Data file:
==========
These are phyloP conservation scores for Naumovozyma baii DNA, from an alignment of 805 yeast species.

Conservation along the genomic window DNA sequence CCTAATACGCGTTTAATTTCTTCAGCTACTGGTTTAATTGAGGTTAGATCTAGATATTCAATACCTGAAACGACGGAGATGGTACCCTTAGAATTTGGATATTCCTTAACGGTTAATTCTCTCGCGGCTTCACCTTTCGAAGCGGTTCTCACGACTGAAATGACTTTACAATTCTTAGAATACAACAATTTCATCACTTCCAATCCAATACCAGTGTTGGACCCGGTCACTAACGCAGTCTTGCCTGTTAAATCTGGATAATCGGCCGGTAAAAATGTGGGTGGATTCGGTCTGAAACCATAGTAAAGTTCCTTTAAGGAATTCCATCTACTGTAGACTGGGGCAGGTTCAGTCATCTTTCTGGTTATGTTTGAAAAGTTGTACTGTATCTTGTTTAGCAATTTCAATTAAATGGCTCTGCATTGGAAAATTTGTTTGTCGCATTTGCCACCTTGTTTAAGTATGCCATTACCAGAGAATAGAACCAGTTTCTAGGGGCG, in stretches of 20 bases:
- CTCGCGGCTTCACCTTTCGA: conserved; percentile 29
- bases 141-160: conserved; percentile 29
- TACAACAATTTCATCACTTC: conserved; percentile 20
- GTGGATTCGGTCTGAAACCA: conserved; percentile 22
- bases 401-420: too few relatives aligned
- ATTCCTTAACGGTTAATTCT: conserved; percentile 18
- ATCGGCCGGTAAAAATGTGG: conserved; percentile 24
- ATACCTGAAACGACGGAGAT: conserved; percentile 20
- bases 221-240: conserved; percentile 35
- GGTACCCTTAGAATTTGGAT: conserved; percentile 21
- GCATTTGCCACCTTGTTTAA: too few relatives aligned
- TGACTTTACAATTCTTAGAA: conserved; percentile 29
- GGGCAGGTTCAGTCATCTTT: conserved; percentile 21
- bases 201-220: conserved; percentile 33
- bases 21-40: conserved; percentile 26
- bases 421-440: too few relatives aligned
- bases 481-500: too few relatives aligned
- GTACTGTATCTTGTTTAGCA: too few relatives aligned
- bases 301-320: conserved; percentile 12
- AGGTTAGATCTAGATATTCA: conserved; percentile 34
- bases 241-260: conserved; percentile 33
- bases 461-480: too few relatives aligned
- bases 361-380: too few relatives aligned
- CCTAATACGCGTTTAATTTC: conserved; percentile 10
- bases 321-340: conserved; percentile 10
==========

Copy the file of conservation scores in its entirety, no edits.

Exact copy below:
These are phyloP conservation scores for Naumovozyma baii DNA, from an alignment of 805 yeast species.

Conservation along the genomic window DNA sequence CCTAATACGCGTTTAATTTCTTCAGCTACTGGTTTAATTGAGGTTAGATCTAGATATTCAATACCTGAAACGACGGAGATGGTACCCTTAGAATTTGGATATTCCTTAACGGTTAATTCTCTCGCGGCTTCACCTTTCGAAGCGGTTCTCACGACTGAAATGACTTTACAATTCTTAGAATACAACAATTTCATCACTTCCAATCCAATACCAGTGTTGGACCCGGTCACTAACGCAGTCTTGCCTGTTAAATCTGGATAATCGGCCGGTAAAAATGTGGGTGGATTCGGTCTGAAACCATAGTAAAGTTCCTTTAAGGAATTCCATCTACTGTAGACTGGGGCAGGTTCAGTCATCTTTCTGGTTATGTTTGAAAAGTTGTACTGTATCTTGTTTAGCAATTTCAATTAAATGGCTCTGCATTGGAAAATTTGTTTGTCGCATTTGCCACCTTGTTTAAGTATGCCATTACCAGAGAATAGAACCAGTTTCTAGGGGCG, in stretches of 20 bases:
- CTCGCGGCTTCACCTTTCGA: conserved; percentile 29
- bases 141-160: conserved; percentile 29
- TACAACAATTTCATCACTTC: conserved; percentile 20
- GTGGATTCGGTCTGAAACCA: conserved; percentile 22
- bases 401-420: too few relatives aligned
- ATTCCTTAACGGTTAATTCT: conserved; percentile 18
- ATCGGCCGGTAAAAATGTGG: conserved; percentile 24
- ATACCTGAAACGACGGAGAT: conserved; percentile 20
- bases 221-240: conserved; percentile 35
- GGTACCCTTAGAATTTGGAT: conserved; percentile 21
- GCATTTGCCACCTTGTTTAA: too few relatives aligned
- TGACTTTACAATTCTTAGAA: conserved; percentile 29
- GGGCAGGTTCAGTCATCTTT: conserved; percentile 21
- bases 201-220: conserved; percentile 33
- bases 21-40: conserved; percentile 26
- bases 421-440: too few relatives aligned
- bases 481-500: too few relatives aligned
- GTACTGTATCTTGTTTAGCA: too few relatives aligned
- bases 301-320: conserved; percentile 12
- AGGTTAGATCTAGATATTCA: conserved; percentile 34
- bases 241-260: conserved; percentile 33
- bases 461-480: too few relatives aligned
- bases 361-380: too few relatives aligned
- CCTAATACGCGTTTAATTTC: conserved; percentile 10
- bases 321-340: conserved; percentile 10